Wikipedia:Redundancy is good
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When it comes to the behind-the-scenes administration of Wikipedia, redundancy is good. Just as RAID arrays and similar redundant systems exist in the computer field to allow for the possibility of a hardware failure, so should the same principle apply to Wikipedia when it comes to editors. In the Wikipedia system, having multiple editors that perform the same task is useful because it allows for the possibility that one or more editors leave the project, temporarily or otherwise.
Why do we have 1000+ administrators and 30+ bureaucrats? Just in case some of them are temporarily indisposed. Redundancy allows systems to operate more efficiently by allowing for unforeseen circumstances. Computer hardware is not immune to failure, and neither is Wikipedia.
Logically, we can condense this to the following principle: redundancy should be sought in any situation where there are few negatives to having it. Systems whose value becomes that of the weakest usable component would not qualify as such as situation, just as some computer parallel memory arrays are limited by the speeds of lower-powered chips, or when many chefs attempt to prepare the proverbial broth. Wikipedia editors generally work as independent actors or on an ad hoc group basis, so in general, redundancy is good.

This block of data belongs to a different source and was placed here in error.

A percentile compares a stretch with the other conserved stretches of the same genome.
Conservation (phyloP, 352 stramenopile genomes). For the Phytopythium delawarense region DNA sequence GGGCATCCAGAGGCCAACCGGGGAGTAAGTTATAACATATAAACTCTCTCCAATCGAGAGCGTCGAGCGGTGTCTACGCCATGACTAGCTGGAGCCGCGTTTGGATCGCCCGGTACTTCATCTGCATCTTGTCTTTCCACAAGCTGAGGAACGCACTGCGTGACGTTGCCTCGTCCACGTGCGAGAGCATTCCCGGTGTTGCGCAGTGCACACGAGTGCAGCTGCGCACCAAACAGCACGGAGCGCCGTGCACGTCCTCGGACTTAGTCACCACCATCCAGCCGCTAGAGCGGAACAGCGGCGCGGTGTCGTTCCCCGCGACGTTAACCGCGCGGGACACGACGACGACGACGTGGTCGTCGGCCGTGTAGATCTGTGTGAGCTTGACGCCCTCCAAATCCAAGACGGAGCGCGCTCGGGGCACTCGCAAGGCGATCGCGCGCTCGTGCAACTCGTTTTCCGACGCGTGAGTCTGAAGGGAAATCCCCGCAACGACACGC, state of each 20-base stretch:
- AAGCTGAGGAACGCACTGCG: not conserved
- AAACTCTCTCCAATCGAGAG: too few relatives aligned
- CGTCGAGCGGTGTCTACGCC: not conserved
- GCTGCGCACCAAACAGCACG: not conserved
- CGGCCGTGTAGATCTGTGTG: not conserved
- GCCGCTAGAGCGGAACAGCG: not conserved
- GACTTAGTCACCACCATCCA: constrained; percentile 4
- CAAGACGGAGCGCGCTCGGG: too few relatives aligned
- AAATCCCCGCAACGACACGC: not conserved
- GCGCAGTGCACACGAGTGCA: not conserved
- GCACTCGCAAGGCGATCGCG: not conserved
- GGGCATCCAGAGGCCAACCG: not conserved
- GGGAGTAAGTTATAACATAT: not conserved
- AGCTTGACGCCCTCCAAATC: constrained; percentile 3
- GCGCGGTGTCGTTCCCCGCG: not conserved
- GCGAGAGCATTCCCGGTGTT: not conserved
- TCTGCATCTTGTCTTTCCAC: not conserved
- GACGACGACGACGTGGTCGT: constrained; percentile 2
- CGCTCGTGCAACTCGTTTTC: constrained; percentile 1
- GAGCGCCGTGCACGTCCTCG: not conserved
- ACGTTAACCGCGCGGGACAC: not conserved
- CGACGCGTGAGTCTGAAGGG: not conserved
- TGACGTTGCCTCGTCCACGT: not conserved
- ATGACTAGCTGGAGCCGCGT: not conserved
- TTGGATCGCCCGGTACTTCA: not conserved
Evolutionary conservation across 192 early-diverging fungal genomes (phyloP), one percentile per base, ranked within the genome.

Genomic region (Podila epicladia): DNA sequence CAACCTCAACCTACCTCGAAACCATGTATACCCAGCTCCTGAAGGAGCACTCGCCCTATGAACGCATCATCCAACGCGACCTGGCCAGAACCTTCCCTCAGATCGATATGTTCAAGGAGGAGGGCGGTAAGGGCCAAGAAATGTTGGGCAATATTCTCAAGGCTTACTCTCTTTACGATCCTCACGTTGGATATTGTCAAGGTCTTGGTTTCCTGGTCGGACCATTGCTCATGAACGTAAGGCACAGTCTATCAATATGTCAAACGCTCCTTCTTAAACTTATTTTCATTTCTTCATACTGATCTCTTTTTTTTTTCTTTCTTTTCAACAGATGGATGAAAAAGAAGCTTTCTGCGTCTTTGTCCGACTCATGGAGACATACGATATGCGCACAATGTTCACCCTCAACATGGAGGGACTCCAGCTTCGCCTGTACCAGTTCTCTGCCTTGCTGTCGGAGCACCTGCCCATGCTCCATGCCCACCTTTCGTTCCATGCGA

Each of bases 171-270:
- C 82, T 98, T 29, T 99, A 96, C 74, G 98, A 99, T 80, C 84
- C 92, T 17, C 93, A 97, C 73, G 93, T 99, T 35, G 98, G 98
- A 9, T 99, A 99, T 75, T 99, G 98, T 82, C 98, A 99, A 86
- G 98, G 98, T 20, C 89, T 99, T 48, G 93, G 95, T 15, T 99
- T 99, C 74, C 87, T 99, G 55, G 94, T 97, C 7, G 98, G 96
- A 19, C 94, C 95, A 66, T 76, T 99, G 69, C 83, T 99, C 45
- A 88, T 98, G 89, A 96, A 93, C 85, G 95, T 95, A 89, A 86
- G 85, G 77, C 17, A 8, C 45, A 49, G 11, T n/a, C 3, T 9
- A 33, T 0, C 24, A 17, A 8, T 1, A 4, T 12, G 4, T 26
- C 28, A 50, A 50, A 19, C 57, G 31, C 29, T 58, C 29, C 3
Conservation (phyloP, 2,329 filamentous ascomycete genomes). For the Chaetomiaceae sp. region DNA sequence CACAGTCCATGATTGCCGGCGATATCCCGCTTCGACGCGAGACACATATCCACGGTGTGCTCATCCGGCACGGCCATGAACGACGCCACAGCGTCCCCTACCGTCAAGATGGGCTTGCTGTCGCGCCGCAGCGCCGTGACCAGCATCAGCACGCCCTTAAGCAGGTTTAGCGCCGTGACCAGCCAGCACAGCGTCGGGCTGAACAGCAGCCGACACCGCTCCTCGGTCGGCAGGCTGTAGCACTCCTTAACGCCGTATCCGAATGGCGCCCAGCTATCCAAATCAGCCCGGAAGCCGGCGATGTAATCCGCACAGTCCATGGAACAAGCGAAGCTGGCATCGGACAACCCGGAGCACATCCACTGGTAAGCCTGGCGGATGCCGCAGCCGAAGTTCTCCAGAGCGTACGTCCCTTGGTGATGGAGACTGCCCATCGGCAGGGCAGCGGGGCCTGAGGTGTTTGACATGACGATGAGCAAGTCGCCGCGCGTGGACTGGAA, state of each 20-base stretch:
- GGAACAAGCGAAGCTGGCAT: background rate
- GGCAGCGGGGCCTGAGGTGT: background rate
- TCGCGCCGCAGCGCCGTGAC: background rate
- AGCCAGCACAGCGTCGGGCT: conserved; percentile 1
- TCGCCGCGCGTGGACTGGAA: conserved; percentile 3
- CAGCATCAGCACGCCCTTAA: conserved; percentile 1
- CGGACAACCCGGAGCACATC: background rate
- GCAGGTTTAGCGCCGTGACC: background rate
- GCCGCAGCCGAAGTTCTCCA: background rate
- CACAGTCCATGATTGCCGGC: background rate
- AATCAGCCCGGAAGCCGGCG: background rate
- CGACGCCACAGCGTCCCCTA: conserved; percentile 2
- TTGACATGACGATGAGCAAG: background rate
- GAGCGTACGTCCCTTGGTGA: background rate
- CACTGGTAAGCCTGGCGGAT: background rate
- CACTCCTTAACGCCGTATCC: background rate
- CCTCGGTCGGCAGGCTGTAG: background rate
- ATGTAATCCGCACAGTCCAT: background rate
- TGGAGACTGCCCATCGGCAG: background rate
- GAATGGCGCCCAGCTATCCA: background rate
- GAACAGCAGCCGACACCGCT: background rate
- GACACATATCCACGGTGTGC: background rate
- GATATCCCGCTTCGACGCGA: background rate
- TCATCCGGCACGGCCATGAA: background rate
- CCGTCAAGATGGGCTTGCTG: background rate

This may discount the reasoning "we have enough X (admins, bureaucrats, mediators...); more X are not needed." It does not necessarily discount the reasoning "we have plenty of X, so we can afford to be selective", when combined with a reason not to promote.
Redundancy engenders aggregation, and aggregation is one of the main principles on which open source and other collaborative projects such as Wikipedia are based. Aggregation permits to build on the efforts of others by tapping into the wisdom of the community rather than the wisdom of the few.